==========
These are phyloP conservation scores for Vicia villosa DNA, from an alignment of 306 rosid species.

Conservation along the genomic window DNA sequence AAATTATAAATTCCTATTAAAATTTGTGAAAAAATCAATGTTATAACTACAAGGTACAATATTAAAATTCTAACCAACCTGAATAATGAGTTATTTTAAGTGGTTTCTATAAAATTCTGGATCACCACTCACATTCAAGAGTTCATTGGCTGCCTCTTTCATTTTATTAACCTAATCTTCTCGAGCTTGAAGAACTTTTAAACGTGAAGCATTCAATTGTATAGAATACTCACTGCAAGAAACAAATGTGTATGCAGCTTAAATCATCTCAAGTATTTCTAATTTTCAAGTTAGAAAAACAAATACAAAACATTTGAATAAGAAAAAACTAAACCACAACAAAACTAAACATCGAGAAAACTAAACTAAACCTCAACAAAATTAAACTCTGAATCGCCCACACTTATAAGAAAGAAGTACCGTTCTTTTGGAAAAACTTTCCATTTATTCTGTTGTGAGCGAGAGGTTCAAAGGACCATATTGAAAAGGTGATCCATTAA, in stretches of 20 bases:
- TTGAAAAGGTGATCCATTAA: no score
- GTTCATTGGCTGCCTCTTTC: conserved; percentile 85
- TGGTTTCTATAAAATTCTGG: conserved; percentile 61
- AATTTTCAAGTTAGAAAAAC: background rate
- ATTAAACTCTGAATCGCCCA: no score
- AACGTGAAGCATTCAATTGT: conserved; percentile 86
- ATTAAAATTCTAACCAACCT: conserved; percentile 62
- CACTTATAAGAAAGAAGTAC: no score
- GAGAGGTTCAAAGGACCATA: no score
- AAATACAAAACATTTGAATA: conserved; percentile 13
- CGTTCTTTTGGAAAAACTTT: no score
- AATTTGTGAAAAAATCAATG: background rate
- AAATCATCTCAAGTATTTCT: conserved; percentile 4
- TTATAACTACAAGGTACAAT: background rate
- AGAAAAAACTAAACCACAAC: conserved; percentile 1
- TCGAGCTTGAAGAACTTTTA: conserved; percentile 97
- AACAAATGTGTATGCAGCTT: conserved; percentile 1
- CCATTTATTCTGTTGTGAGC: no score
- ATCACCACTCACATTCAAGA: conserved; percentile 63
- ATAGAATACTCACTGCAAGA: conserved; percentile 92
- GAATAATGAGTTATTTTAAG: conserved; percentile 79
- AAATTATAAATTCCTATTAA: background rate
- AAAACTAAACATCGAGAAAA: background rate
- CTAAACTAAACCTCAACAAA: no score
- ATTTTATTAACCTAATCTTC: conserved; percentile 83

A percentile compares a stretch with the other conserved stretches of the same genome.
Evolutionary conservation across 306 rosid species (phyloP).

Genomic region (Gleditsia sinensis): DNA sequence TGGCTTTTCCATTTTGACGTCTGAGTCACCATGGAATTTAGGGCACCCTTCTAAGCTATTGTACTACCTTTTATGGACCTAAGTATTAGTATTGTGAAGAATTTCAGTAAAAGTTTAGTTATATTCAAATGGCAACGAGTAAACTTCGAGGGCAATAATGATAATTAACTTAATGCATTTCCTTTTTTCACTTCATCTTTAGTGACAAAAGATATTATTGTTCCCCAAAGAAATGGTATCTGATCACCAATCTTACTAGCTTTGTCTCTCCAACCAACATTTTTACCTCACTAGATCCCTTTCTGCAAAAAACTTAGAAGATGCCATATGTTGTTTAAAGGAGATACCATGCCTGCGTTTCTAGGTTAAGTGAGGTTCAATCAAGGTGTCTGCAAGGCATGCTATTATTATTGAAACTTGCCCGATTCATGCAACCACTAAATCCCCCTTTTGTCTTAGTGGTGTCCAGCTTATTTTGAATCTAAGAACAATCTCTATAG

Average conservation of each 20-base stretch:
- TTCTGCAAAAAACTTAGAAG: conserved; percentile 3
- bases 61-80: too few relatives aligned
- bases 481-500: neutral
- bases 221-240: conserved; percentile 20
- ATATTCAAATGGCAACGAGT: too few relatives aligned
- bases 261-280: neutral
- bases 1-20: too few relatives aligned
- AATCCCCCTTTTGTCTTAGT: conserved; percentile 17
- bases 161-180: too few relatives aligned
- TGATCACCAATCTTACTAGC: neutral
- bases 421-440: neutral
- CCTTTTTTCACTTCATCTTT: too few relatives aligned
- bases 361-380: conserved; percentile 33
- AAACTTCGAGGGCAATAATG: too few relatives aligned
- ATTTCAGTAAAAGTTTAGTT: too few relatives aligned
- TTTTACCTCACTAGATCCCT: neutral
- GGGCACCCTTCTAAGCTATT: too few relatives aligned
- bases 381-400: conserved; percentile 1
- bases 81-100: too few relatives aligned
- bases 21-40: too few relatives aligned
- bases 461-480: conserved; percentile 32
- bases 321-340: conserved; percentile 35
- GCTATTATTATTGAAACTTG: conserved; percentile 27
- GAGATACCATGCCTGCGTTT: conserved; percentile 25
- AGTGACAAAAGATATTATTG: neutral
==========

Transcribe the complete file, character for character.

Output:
These are phyloP conservation scores for Vicia villosa DNA, from an alignment of 306 rosid species.

Conservation along the genomic window DNA sequence AAATTATAAATTCCTATTAAAATTTGTGAAAAAATCAATGTTATAACTACAAGGTACAATATTAAAATTCTAACCAACCTGAATAATGAGTTATTTTAAGTGGTTTCTATAAAATTCTGGATCACCACTCACATTCAAGAGTTCATTGGCTGCCTCTTTCATTTTATTAACCTAATCTTCTCGAGCTTGAAGAACTTTTAAACGTGAAGCATTCAATTGTATAGAATACTCACTGCAAGAAACAAATGTGTATGCAGCTTAAATCATCTCAAGTATTTCTAATTTTCAAGTTAGAAAAACAAATACAAAACATTTGAATAAGAAAAAACTAAACCACAACAAAACTAAACATCGAGAAAACTAAACTAAACCTCAACAAAATTAAACTCTGAATCGCCCACACTTATAAGAAAGAAGTACCGTTCTTTTGGAAAAACTTTCCATTTATTCTGTTGTGAGCGAGAGGTTCAAAGGACCATATTGAAAAGGTGATCCATTAA, in stretches of 20 bases:
- TTGAAAAGGTGATCCATTAA: no score
- GTTCATTGGCTGCCTCTTTC: conserved; percentile 85
- TGGTTTCTATAAAATTCTGG: conserved; percentile 61
- AATTTTCAAGTTAGAAAAAC: background rate
- ATTAAACTCTGAATCGCCCA: no score
- AACGTGAAGCATTCAATTGT: conserved; percentile 86
- ATTAAAATTCTAACCAACCT: conserved; percentile 62
- CACTTATAAGAAAGAAGTAC: no score
- GAGAGGTTCAAAGGACCATA: no score
- AAATACAAAACATTTGAATA: conserved; percentile 13
- CGTTCTTTTGGAAAAACTTT: no score
- AATTTGTGAAAAAATCAATG: background rate
- AAATCATCTCAAGTATTTCT: conserved; percentile 4
- TTATAACTACAAGGTACAAT: background rate
- AGAAAAAACTAAACCACAAC: conserved; percentile 1
- TCGAGCTTGAAGAACTTTTA: conserved; percentile 97
- AACAAATGTGTATGCAGCTT: conserved; percentile 1
- CCATTTATTCTGTTGTGAGC: no score
- ATCACCACTCACATTCAAGA: conserved; percentile 63
- ATAGAATACTCACTGCAAGA: conserved; percentile 92
- GAATAATGAGTTATTTTAAG: conserved; percentile 79
- AAATTATAAATTCCTATTAA: background rate
- AAAACTAAACATCGAGAAAA: background rate
- CTAAACTAAACCTCAACAAA: no score
- ATTTTATTAACCTAATCTTC: conserved; percentile 83

A percentile compares a stretch with the other conserved stretches of the same genome.
Evolutionary conservation across 306 rosid species (phyloP).

Genomic region (Gleditsia sinensis): DNA sequence TGGCTTTTCCATTTTGACGTCTGAGTCACCATGGAATTTAGGGCACCCTTCTAAGCTATTGTACTACCTTTTATGGACCTAAGTATTAGTATTGTGAAGAATTTCAGTAAAAGTTTAGTTATATTCAAATGGCAACGAGTAAACTTCGAGGGCAATAATGATAATTAACTTAATGCATTTCCTTTTTTCACTTCATCTTTAGTGACAAAAGATATTATTGTTCCCCAAAGAAATGGTATCTGATCACCAATCTTACTAGCTTTGTCTCTCCAACCAACATTTTTACCTCACTAGATCCCTTTCTGCAAAAAACTTAGAAGATGCCATATGTTGTTTAAAGGAGATACCATGCCTGCGTTTCTAGGTTAAGTGAGGTTCAATCAAGGTGTCTGCAAGGCATGCTATTATTATTGAAACTTGCCCGATTCATGCAACCACTAAATCCCCCTTTTGTCTTAGTGGTGTCCAGCTTATTTTGAATCTAAGAACAATCTCTATAG

Average conservation of each 20-base stretch:
- TTCTGCAAAAAACTTAGAAG: conserved; percentile 3
- bases 61-80: too few relatives aligned
- bases 481-500: neutral
- bases 221-240: conserved; percentile 20
- ATATTCAAATGGCAACGAGT: too few relatives aligned
- bases 261-280: neutral
- bases 1-20: too few relatives aligned
- AATCCCCCTTTTGTCTTAGT: conserved; percentile 17
- bases 161-180: too few relatives aligned
- TGATCACCAATCTTACTAGC: neutral
- bases 421-440: neutral
- CCTTTTTTCACTTCATCTTT: too few relatives aligned
- bases 361-380: conserved; percentile 33
- AAACTTCGAGGGCAATAATG: too few relatives aligned
- ATTTCAGTAAAAGTTTAGTT: too few relatives aligned
- TTTTACCTCACTAGATCCCT: neutral
- GGGCACCCTTCTAAGCTATT: too few relatives aligned
- bases 381-400: conserved; percentile 1
- bases 81-100: too few relatives aligned
- bases 21-40: too few relatives aligned
- bases 461-480: conserved; percentile 32
- bases 321-340: conserved; percentile 35
- GCTATTATTATTGAAACTTG: conserved; percentile 27
- GAGATACCATGCCTGCGTTT: conserved; percentile 25
- AGTGACAAAAGATATTATTG: neutral